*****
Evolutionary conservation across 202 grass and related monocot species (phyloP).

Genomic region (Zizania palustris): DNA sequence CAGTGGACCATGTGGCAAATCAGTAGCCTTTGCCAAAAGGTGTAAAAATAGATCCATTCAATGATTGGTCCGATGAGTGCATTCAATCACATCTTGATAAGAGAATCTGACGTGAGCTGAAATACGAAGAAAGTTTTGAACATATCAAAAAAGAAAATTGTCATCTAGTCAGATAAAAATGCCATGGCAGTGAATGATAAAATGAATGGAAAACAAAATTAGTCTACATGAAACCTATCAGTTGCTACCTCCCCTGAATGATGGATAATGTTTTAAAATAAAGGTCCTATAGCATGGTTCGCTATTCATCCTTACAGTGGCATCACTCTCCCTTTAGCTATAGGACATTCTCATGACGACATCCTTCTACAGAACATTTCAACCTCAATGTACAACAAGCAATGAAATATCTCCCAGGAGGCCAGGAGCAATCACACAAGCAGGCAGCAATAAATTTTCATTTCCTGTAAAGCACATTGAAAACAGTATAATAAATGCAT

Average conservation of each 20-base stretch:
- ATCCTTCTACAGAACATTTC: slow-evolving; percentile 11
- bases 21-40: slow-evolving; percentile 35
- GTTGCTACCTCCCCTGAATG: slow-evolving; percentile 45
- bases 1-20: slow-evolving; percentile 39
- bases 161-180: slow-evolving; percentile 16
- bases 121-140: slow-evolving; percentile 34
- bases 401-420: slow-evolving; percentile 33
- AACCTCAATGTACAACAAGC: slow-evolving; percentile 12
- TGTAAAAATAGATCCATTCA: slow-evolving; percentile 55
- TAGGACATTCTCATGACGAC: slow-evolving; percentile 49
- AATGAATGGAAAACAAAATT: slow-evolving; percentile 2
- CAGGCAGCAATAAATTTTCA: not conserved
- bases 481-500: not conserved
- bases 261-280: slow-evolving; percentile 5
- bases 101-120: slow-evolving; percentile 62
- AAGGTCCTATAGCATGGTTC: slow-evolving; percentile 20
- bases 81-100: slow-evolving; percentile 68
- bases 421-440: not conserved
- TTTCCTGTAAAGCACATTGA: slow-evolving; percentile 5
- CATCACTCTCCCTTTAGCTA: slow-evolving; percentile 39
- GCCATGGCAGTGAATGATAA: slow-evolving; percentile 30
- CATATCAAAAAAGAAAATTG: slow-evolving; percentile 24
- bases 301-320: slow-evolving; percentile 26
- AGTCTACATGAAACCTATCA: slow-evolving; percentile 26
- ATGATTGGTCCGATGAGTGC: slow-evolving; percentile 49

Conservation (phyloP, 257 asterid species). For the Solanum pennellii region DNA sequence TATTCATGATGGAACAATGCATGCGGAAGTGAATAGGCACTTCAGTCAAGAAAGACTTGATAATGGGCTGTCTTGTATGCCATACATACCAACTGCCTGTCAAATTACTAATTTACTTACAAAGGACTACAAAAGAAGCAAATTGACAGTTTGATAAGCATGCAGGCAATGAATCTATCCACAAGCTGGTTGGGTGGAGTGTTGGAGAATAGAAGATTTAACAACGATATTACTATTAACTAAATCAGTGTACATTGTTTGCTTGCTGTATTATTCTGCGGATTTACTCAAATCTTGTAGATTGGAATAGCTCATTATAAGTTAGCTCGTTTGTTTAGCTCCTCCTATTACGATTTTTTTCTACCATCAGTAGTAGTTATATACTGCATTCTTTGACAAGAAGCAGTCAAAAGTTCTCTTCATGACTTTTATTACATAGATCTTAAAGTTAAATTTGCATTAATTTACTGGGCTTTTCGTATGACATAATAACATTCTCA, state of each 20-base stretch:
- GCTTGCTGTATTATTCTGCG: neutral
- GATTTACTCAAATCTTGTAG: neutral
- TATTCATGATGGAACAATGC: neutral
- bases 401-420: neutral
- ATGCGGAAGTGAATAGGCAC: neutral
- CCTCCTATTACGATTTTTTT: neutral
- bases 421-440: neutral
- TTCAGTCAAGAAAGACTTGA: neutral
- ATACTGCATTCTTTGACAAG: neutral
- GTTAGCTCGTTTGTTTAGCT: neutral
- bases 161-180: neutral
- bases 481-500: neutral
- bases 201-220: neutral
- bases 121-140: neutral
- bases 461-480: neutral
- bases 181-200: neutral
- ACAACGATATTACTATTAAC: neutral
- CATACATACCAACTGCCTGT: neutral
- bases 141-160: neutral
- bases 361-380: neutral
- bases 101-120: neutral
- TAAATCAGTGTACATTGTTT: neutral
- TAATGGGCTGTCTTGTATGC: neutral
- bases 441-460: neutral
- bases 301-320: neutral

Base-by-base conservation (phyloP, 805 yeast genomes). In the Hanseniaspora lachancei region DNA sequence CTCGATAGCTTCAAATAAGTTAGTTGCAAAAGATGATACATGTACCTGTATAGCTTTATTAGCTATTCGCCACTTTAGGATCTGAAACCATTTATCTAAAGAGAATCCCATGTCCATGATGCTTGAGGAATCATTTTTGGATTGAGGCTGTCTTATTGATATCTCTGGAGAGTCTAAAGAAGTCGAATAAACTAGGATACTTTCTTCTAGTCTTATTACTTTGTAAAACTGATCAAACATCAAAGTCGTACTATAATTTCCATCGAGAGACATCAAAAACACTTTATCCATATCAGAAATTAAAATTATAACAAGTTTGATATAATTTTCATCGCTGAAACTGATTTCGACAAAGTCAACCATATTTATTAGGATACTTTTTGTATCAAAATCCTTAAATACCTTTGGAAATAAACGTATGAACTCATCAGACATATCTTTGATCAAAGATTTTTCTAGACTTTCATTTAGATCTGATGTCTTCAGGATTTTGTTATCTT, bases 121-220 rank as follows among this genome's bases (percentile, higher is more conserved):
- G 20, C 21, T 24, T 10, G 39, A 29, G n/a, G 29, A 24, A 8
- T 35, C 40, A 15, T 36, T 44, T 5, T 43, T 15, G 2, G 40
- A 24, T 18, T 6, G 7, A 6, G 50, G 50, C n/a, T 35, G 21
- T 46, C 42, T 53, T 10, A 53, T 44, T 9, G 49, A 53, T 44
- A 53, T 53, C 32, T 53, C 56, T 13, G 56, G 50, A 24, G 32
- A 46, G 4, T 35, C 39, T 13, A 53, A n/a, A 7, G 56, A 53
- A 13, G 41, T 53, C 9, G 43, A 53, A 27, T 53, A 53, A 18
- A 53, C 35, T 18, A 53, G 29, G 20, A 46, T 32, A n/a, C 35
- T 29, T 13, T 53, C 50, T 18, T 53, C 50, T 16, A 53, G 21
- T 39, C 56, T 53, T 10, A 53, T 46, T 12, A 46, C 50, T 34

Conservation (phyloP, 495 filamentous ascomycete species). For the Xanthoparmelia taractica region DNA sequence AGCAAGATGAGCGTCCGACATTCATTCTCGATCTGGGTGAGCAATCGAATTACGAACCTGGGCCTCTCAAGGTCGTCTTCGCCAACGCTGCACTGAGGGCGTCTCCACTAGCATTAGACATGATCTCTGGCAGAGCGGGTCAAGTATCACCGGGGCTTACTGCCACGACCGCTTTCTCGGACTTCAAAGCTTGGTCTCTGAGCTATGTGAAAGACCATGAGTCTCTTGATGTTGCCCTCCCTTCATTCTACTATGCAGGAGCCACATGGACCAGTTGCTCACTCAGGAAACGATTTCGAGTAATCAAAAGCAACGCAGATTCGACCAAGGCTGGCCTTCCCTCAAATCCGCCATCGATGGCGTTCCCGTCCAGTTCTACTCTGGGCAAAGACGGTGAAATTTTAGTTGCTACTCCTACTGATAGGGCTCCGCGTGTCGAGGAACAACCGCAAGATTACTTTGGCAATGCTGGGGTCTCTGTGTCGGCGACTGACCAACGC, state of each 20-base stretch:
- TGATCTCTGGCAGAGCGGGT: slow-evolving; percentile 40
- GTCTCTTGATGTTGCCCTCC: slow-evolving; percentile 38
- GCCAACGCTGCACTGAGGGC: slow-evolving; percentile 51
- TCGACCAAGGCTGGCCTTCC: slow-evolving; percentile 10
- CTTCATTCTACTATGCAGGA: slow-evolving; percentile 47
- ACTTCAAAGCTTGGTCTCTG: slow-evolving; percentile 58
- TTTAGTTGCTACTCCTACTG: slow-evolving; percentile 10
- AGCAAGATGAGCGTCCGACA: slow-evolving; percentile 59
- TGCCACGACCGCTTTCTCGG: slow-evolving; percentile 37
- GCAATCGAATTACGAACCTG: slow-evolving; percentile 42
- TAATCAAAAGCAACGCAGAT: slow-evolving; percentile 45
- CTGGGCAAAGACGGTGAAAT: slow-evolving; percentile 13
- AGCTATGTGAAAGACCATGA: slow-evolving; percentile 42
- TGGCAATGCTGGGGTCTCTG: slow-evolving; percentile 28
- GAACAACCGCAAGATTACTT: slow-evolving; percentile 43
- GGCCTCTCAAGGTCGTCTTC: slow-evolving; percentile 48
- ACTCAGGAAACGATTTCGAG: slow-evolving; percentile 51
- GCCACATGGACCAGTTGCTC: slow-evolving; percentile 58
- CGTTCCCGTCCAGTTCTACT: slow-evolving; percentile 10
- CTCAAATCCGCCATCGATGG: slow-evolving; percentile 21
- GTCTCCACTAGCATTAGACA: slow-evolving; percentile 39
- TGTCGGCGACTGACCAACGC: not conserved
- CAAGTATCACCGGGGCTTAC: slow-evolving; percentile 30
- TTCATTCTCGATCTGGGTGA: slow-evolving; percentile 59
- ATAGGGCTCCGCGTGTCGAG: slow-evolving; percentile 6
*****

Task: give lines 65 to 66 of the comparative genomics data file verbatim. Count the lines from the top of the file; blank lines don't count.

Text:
- T 39, C 56, T 53, T 10, A 53, T 46, T 12, A 46, C 50, T 34

Conservation (phyloP, 495 filamentous ascomycete species). For the Xanthoparmelia taractica region DNA sequence AGCAAGATGAGCGTCCGACATTCATTCTCGATCTGGGTGAGCAATCGAATTACGAACCTGGGCCTCTCAAGGTCGTCTTCGCCAACGCTGCACTGAGGGCGTCTCCACTAGCATTAGACATGATCTCTGGCAGAGCGGGTCAAGTATCACCGGGGCTTACTGCCACGACCGCTTTCTCGGACTTCAAAGCTTGGTCTCTGAGCTATGTGAAAGACCATGAGTCTCTTGATGTTGCCCTCCCTTCATTCTACTATGCAGGAGCCACATGGACCAGTTGCTCACTCAGGAAACGATTTCGAGTAATCAAAAGCAACGCAGATTCGACCAAGGCTGGCCTTCCCTCAAATCCGCCATCGATGGCGTTCCCGTCCAGTTCTACTCTGGGCAAAGACGGTGAAATTTTAGTTGCTACTCCTACTGATAGGGCTCCGCGTGTCGAGGAACAACCGCAAGATTACTTTGGCAATGCTGGGGTCTCTGTGTCGGCGACTGACCAACGC, state of each 20-base stretch: